# Getting CartesianIndices to propagate

Julia (here 1.6RC1 on Windows 10) has a number of mechanism to calculate with positions inside an array such as ranges like (1:10) or generators or via CartesianIndices(x). Yet they all seem to not automatically propagate in larger pointwise array operations involving the array x and such index positions:

``````x = zeros(1000,1000);
xx(x) = (i[1] for i in CartesianIndices(x))
y = collect(xx(x))
@time y .= xx(x) .+ 0.0
``````

Note that about 7.8 MB are allocated, which means that the “.+” operation forces an evaluation of xx(x) into an array instead of propagating the pointwise operation through the generator.
A similar effect is observed when encapsulating ranges in functions:

``````g(x) = (1:size(x,1)) .+ reshape((1:size(x,2)),(1,size(x,2)))
yy = g(x)
@time yy .= g(x)
``````

Also here 7,8 Mb are allocated.
For longer expressions on arrays that involve mathematics using the index positions, I think it would be quite nice, if they could be written down in high-level notation without causing any intermediate array evaluations with associated memory and data transport overhead.

The only way, I was able to achieve this was via using a macro:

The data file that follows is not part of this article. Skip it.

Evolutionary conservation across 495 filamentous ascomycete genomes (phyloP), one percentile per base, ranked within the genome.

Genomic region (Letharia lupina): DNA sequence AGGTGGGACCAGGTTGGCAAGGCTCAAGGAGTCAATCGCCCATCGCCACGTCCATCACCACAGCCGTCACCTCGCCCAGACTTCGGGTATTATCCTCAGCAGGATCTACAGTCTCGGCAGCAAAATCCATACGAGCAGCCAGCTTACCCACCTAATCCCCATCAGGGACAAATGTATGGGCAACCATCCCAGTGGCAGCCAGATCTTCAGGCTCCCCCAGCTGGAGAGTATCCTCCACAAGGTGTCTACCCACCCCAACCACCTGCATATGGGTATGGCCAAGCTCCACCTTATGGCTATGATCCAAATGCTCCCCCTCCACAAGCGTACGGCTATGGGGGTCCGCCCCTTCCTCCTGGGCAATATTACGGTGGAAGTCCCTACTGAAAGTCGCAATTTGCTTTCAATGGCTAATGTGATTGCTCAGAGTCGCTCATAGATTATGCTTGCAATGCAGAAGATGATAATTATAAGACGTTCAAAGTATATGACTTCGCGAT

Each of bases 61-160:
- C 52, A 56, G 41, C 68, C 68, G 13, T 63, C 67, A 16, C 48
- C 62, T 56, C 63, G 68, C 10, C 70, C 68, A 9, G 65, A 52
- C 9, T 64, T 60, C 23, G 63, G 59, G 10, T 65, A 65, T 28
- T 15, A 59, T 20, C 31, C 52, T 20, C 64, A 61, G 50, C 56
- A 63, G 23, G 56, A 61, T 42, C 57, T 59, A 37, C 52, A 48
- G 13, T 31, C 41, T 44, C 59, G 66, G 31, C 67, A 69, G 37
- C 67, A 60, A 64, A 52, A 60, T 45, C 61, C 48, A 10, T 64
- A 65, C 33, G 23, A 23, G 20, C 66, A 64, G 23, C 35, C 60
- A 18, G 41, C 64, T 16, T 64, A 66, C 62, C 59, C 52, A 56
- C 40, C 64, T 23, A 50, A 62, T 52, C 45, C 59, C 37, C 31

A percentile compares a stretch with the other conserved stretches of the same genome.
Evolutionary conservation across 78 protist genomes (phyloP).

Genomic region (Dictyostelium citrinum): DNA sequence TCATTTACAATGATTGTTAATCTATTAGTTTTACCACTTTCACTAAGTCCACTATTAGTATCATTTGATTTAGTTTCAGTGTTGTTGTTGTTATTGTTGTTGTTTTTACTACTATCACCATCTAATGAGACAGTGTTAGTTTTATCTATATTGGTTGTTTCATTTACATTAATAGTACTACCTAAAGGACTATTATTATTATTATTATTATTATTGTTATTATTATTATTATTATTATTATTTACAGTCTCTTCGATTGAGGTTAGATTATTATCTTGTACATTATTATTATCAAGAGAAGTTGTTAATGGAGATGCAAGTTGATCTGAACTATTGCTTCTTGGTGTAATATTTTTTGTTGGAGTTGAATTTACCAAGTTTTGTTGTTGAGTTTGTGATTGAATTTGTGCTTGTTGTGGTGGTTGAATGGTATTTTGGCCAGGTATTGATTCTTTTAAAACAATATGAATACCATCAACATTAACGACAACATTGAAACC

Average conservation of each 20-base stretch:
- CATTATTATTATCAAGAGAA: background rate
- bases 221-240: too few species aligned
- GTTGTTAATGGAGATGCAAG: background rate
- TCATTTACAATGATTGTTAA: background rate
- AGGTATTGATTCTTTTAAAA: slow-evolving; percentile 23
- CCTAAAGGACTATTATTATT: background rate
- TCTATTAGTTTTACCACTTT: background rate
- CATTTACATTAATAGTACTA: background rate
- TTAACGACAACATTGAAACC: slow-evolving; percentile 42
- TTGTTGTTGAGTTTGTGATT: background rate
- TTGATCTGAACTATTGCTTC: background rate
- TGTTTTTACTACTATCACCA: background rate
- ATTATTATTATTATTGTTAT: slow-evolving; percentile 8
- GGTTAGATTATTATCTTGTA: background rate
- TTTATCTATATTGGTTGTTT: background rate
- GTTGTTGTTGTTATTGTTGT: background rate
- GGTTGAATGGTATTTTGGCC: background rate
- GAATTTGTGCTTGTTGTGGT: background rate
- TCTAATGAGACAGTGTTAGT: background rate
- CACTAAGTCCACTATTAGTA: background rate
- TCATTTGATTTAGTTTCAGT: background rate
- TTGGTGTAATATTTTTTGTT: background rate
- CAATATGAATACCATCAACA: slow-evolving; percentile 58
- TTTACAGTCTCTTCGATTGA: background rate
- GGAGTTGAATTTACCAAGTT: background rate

``````macro xx(x)
return :((1:size(\$x,1)) .+ reshape((1:size(\$x,2)),(1,size(\$x,2))))
end
yy = @xx(x)
@time yy .= @xx(x)
``````

Note that there is no memory overhead this time, but writing macros sounds like not the ideal solution to me here.

So my question: Is there a way that one can prevent ranges or CartesianIndices from prematurely generating arrays when they are encapsulated in functions and used in point-wise expressions?

Alternatively: Is there a way to obtain access to index positions (such as a CartesianIndex) from inside scalar functions, if they are called with the dor (".") notation to be applied to an array. This would be extremely useful, as then one could easily write nice functions that not only involve values of arrays put also the local position inside the array.

Thanks for any help on this matter!

1 Like

It’s a little unclear to me what your end goal is — what do you want to get after your computation on the range/CartesianIndices?